Sometimes you feel a regret. "I know!" you say, "I'll fix things with regretular expressions." Now you have two regrets.

Maybe "I'll fix this with expressions of regret."

lol I typed that on an IOS device correctly but it autocompleted it since "regex" isn't a real word apparently.

Well no, it's a portmanteau of "regular" and "expression".

What I don't understand is why do we still use TextMate grammars.

Can anyone explain why this is the case? It's not only in VSCode, I remember seeing something about TextMate grammars also in other editors.

Copy-pasted from a comment I made elsewhere:

It's harder than it sounds if you want to support many languages. The Sublime syntaxes repo I use has 34,000 lines of grammars whereas my engine is only 3000 lines of code. If you count all the tmLanguage files for nice languages available online it's probably hundreds of thousands of lines, and that's in a pretty dense format. The whole point of using tmLanguage files is that people don't care about how fast other languages are if there is no highlighting for their language. I could get way better performance by rewriting all those grammars using compiled parsers in Rust (like Xi has as an option https://github.com/google/xi-editor) but it would take an absurd amount of effort.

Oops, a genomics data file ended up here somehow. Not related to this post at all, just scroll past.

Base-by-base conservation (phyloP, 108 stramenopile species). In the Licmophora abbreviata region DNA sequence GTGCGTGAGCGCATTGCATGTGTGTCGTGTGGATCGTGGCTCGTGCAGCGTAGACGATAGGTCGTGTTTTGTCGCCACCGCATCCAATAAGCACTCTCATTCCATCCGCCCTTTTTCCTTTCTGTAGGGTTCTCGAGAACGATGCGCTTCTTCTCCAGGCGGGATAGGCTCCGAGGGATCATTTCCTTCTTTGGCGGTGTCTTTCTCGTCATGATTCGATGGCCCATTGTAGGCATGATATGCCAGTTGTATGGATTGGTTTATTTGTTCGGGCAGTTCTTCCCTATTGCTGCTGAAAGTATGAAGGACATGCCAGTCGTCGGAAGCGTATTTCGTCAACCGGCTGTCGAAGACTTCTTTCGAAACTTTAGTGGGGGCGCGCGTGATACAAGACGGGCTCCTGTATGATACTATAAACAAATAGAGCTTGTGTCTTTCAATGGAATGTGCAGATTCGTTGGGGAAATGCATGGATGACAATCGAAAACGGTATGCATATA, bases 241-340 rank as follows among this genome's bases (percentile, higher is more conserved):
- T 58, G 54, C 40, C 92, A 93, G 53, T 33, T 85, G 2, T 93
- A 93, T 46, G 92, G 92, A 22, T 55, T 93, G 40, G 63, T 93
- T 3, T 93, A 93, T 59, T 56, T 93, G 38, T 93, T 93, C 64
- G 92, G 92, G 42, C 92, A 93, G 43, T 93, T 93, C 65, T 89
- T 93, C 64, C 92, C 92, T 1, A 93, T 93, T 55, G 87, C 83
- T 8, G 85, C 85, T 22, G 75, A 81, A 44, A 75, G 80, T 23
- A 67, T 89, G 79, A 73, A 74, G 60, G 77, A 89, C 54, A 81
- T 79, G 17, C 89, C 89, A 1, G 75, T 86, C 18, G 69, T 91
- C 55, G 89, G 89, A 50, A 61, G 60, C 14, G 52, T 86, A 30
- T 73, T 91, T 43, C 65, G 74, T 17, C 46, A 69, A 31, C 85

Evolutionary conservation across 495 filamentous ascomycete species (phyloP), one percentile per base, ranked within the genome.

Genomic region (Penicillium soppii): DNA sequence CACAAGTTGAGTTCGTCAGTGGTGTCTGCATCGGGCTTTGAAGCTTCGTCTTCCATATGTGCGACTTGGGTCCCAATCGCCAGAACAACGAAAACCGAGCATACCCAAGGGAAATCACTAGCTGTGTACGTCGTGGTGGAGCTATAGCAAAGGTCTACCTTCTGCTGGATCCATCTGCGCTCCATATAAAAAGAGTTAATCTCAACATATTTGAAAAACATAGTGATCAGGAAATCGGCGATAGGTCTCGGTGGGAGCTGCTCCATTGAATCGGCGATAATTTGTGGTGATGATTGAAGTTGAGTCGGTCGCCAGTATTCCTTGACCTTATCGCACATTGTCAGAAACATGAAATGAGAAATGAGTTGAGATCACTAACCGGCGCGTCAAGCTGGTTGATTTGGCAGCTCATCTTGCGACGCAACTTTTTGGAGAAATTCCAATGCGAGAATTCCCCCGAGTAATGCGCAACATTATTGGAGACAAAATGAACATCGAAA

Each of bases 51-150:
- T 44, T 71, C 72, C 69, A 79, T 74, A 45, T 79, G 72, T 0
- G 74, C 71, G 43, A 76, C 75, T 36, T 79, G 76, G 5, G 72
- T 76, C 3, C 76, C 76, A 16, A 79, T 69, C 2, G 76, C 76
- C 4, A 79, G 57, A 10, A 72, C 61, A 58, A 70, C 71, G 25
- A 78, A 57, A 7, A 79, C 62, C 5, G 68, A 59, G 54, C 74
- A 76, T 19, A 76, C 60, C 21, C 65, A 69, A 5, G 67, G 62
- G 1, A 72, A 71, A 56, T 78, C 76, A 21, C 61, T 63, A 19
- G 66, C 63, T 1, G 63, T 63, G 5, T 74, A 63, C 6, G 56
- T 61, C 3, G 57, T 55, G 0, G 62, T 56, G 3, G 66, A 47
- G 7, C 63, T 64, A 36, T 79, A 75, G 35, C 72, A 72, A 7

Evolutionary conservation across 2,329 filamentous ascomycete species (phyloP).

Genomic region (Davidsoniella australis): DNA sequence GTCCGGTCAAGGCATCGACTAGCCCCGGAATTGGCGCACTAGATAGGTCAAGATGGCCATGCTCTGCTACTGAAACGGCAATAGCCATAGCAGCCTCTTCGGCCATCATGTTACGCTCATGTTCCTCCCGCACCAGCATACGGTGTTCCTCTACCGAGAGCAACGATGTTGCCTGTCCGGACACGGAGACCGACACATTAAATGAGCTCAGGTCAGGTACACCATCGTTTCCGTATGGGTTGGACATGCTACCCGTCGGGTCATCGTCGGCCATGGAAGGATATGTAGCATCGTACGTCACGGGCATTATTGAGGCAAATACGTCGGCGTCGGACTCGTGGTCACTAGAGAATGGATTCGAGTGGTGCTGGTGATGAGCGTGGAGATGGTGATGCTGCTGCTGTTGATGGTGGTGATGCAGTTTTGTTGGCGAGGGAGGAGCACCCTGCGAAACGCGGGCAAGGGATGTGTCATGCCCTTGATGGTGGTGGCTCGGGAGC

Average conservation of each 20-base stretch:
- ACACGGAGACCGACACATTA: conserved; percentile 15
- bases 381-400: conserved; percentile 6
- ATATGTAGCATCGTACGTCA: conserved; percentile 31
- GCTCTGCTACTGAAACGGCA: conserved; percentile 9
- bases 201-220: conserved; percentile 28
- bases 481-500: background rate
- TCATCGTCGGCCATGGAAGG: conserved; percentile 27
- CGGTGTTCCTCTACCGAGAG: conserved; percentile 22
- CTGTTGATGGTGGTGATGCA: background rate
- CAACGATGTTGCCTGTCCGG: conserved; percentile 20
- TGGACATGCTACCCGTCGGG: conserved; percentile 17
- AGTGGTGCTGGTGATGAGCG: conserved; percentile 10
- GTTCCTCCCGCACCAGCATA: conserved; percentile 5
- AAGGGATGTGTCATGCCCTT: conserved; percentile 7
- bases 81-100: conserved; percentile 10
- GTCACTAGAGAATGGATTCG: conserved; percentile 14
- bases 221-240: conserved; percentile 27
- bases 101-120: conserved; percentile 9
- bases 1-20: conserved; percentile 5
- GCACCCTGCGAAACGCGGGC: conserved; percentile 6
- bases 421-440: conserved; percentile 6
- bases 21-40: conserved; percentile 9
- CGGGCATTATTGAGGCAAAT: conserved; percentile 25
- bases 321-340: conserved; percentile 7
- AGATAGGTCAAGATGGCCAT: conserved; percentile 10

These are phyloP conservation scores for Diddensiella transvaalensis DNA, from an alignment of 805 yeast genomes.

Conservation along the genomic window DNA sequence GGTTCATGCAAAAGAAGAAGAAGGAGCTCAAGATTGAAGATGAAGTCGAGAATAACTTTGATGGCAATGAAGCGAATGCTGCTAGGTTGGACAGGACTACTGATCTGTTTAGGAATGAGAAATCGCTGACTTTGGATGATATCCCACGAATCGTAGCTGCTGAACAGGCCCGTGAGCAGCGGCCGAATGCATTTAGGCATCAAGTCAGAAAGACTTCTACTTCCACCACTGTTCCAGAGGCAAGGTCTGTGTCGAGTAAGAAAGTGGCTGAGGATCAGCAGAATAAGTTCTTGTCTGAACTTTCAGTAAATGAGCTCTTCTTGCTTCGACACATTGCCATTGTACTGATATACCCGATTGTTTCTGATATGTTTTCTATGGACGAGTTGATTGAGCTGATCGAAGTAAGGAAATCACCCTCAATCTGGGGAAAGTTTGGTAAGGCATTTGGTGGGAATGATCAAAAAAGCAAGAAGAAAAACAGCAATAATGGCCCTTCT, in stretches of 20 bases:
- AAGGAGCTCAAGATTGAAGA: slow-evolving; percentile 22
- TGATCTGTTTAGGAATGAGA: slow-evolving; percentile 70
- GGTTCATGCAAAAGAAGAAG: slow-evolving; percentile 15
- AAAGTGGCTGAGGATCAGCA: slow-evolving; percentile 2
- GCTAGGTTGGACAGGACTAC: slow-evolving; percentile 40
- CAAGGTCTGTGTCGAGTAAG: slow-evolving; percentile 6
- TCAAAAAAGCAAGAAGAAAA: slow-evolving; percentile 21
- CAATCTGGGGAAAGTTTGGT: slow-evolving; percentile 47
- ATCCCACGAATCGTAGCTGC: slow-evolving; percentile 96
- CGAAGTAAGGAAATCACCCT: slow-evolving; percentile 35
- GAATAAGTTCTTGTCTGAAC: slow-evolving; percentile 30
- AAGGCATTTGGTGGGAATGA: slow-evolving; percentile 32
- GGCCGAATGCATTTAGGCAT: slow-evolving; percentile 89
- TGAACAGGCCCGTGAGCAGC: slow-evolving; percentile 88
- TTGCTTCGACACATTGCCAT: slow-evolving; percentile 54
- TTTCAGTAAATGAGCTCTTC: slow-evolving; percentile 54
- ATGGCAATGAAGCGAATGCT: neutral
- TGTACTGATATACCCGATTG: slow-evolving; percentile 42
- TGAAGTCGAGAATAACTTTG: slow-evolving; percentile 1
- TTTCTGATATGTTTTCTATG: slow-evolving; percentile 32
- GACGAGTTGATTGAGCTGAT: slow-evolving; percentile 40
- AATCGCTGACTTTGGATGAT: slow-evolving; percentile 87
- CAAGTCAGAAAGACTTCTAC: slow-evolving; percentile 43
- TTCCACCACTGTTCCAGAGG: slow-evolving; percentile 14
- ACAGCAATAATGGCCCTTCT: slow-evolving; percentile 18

Thank you, that explains a lot, but now a new doubt came from it:

Why don't we use other text editors grammars that are simpler/quicker to parse in JS? I have no idea on the technicalities, but for instance, Vim or Emacs grammars instead?

I can't speak to Emacs, but i know that Vim's syntax definitions are (a) not as powerful as TM's, (b) a nightmare to maintain, and (c) heavily reliant on features specific to Vim's loony regular-expression engine (like variable-width look-around).